Let’s Talk Clovis: Gold Star Hero Captain Leland “Tim” Haun, USAF

USAF Capt. Leland “Tim” Haum of Clovis, was killed in the bombing of the Khobar Towers in east Saudi Arabia on June 25, 1996. (Clovis Museum)

We are sharing the life of Captain Tim Haun (1963-1996) to honor him and his family. It will also remind us to remember the Clovis Gold Star Heroes who gave the ultimate sacrifice to protect our precious democracy. 

Tim was born in Fresno to Leland and Carol Haun. The family moved to their Clovis home on East Teague soon after his birth. He attended Dry Creek School and graduated from Clovis West High School in 1981.  He was commissioned a second lieutenant upon graduating from Fresno State University, Fresno in 1988. He received a degree in Art and a second degree in Industrial Arts.

Capt. Haun was a handsome man and a talented artist. His Aunt Marianna Haun (former Clovis Independent photographer) recalled that his love of art was accompanied with a sense of humor.  During an art class, Tim was required to paint a reclining nude. He chose a nude chicken for his model.

In a Clovis Independent (7-3-96) article his aunt stated: “When he was young, it was trains, and then it was cars. He was a tinkerer. He’d take things apart, but they didn’t always get put back together.”

She also remembered: “He was always a military man. As a kid, he had his WWII helmet he wore everywhere. It fell in Huntington Lake, he was 8, and he cried for hours.”

Tim was assigned to the 45th Space Wing, 71st Rescue Squadron, Rescue HC-130 as navigator. The HC-130 is an extended range search/rescue and combat aircraft that has low level/tactical flight patterns. He was based at Patrick AFB, Florida.

Haun was one of the nineteen airmen killed on June 25, 1996, by a terrorist attack on the Khobar Towers (housing for foreign military personnel) billet in eastern Saudi Arabia. An additional 498 persons were injured.

The terrorists converted a large gas tanker truck into a bomb by placing approximately 5,000 pounds of explosive plastic that would be as destructive as 20,000 to 30,000 pounds of TNT.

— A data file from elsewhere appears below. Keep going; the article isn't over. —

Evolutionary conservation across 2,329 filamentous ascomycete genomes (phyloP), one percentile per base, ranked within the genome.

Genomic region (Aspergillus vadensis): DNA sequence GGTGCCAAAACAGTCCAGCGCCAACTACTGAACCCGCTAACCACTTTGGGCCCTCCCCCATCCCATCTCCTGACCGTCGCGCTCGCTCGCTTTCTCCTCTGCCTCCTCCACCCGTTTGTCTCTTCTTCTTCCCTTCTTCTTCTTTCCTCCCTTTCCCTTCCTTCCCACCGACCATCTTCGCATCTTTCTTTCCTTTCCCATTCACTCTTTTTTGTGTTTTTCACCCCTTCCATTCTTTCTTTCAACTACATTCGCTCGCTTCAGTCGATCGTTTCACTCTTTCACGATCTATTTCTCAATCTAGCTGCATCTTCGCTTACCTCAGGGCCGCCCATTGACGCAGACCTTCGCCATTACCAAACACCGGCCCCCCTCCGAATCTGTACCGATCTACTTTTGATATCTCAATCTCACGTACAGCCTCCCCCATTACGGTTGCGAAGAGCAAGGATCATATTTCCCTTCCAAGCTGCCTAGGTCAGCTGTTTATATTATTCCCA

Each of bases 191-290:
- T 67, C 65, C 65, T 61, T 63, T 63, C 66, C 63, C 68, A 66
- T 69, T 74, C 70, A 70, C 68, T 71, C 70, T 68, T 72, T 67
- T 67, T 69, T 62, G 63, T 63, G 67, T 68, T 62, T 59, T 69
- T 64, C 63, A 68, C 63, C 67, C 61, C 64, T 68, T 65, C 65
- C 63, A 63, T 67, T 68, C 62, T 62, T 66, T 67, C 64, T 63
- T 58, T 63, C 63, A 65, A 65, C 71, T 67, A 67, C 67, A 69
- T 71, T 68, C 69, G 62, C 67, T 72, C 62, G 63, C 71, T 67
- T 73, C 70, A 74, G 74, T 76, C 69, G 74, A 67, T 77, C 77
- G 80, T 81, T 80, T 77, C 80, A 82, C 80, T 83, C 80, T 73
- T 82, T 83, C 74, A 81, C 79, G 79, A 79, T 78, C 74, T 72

The terrorist bomb created a large crater, 85 feet wide and 35 feet deep. Sea water from the Persian Gulf (less than one mile from the sight) would partially fill the crater. 

Hezbollah (out of Iran) was believed to be the perpetrators of this horrendous attack. Tim’s family has not heard from the FBI for some time. Carol stated: “So much time has past and with the Afghan and Iraqi wars happening since then I can understand why there isn’t much action re: Khobar anymore. So many other young lives lost since then.”

Air Force Staff Sergeant Alfredo Guerrero had recognized the truck as a threat and alerted security. He immediately began a floor-by-floor evacuation of the building. His actions saved many lives. He was awarded the Airman’s Medal, the US Air Force highest peacetime award for valor. Captain Haun was crushed by rubble as he tried to leave the tower.

Leland and Carol flew to Florida to be with Tim’s wife Jenny for a Memorial service there. President Clinton attended the memorial Jenny would receive love letters from Tim days after his death. He was planning to build a large house that would include his artistic touches. He had planned to take her to Peru.

Tim’s sister Lauri Haun-Jones recognized the tragedy was not a combat zone. She sent a message to the terrorists: “I want them to understand he was a human being not something to blow up.” 

We will continue to honor our Gold Star heroes, our brave veterans and our courageous military men and women.

Peg Bos is the president of the Clovis Museum on 4th and Pollasky avenues in Old Town Clovis. She not only manages the museum but she also writes her Let's Talk Clovis column in our publication which features and highlight the amazing history of our city and culture. One fun fact about Peg Bos, she was the first female mayor of Clovis from 1984-86.